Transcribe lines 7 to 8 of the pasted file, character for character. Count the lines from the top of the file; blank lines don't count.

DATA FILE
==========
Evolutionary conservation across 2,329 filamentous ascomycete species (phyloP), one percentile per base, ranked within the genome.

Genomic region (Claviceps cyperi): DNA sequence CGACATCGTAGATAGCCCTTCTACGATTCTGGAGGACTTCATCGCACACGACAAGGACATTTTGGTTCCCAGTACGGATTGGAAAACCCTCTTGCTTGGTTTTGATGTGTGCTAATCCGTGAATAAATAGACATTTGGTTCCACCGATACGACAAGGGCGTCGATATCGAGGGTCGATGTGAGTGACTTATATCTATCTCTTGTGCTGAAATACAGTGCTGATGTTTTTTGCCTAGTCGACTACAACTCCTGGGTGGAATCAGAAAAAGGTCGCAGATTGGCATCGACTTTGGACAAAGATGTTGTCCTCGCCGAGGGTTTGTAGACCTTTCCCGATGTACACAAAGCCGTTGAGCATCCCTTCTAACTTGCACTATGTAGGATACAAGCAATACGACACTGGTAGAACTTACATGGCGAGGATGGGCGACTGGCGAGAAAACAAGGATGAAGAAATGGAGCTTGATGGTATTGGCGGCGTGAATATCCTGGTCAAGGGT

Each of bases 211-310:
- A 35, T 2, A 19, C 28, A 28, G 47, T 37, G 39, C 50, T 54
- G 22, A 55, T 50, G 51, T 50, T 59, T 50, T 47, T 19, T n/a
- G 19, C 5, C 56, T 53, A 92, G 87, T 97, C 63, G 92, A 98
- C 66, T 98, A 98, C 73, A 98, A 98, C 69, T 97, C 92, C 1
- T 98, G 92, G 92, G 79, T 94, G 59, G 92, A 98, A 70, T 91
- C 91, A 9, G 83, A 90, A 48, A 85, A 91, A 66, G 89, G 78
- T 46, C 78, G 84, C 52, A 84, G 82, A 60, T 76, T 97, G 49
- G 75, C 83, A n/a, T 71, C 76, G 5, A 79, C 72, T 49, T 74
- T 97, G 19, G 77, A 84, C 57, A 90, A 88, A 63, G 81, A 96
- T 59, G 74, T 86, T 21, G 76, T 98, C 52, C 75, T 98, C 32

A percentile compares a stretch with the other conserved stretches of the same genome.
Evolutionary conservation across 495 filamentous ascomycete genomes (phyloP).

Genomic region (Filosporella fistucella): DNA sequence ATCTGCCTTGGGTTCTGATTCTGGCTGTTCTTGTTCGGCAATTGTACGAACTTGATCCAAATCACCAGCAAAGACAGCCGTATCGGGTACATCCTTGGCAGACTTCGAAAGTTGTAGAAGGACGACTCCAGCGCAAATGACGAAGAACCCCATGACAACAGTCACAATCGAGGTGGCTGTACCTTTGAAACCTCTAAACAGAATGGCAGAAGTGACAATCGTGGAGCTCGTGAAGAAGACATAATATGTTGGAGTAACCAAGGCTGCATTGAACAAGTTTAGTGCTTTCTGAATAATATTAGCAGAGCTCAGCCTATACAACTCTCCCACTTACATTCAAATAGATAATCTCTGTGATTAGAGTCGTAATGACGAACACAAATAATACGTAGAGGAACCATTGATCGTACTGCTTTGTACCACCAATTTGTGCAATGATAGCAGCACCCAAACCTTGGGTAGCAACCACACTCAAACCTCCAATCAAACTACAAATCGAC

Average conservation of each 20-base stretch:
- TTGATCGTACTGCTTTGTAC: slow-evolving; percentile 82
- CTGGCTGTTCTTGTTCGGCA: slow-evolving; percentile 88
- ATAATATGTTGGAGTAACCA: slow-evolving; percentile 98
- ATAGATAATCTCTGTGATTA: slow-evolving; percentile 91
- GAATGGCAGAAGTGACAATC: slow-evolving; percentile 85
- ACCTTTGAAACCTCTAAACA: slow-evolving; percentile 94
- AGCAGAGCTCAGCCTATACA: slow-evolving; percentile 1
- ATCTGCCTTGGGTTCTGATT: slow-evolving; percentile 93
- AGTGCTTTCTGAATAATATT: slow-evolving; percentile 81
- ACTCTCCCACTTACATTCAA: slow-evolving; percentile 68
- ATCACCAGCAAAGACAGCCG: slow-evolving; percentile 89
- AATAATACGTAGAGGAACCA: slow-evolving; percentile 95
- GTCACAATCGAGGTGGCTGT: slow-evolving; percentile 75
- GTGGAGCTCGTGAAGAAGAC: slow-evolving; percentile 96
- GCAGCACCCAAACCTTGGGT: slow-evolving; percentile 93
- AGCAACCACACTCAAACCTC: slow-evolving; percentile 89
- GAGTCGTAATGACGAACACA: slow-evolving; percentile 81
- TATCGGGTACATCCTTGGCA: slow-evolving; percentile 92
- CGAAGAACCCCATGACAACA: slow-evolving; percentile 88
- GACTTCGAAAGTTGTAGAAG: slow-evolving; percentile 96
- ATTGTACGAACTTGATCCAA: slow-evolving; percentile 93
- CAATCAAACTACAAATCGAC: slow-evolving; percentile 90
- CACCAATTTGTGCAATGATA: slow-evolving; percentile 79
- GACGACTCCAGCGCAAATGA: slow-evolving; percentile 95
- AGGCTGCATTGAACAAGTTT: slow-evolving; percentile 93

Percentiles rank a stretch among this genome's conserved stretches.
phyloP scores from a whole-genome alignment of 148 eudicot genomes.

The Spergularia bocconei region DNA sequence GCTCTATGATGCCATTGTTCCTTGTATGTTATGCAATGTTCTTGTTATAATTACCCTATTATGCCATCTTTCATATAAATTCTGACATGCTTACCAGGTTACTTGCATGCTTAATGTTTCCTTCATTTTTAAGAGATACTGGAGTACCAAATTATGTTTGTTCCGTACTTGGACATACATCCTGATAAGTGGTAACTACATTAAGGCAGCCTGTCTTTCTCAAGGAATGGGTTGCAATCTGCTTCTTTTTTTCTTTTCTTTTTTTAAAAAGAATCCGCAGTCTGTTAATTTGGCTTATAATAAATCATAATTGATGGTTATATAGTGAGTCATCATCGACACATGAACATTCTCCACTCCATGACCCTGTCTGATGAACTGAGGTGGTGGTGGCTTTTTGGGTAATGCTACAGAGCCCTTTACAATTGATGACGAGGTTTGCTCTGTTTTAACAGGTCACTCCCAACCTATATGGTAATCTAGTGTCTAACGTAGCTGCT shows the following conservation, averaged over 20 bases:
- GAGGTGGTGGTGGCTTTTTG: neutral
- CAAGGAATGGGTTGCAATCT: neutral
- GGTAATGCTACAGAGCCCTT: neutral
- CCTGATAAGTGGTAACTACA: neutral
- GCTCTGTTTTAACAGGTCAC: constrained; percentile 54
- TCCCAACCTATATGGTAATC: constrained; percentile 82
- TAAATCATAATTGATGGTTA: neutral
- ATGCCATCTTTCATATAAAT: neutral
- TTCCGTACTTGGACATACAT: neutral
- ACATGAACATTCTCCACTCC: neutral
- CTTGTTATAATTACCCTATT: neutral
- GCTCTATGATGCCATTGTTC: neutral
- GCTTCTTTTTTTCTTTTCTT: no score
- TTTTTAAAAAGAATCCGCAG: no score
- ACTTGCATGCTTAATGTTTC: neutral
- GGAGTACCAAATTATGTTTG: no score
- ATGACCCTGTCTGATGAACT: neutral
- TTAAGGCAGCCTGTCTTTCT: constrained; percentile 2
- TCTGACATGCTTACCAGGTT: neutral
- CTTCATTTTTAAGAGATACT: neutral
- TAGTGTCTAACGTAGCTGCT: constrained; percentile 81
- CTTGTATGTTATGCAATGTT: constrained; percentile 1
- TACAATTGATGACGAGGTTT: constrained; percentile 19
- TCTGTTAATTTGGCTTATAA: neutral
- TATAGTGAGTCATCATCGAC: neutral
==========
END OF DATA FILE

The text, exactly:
- C 66, T 98, A 98, C 73, A 98, A 98, C 69, T 97, C 92, C 1
- T 98, G 92, G 92, G 79, T 94, G 59, G 92, A 98, A 70, T 91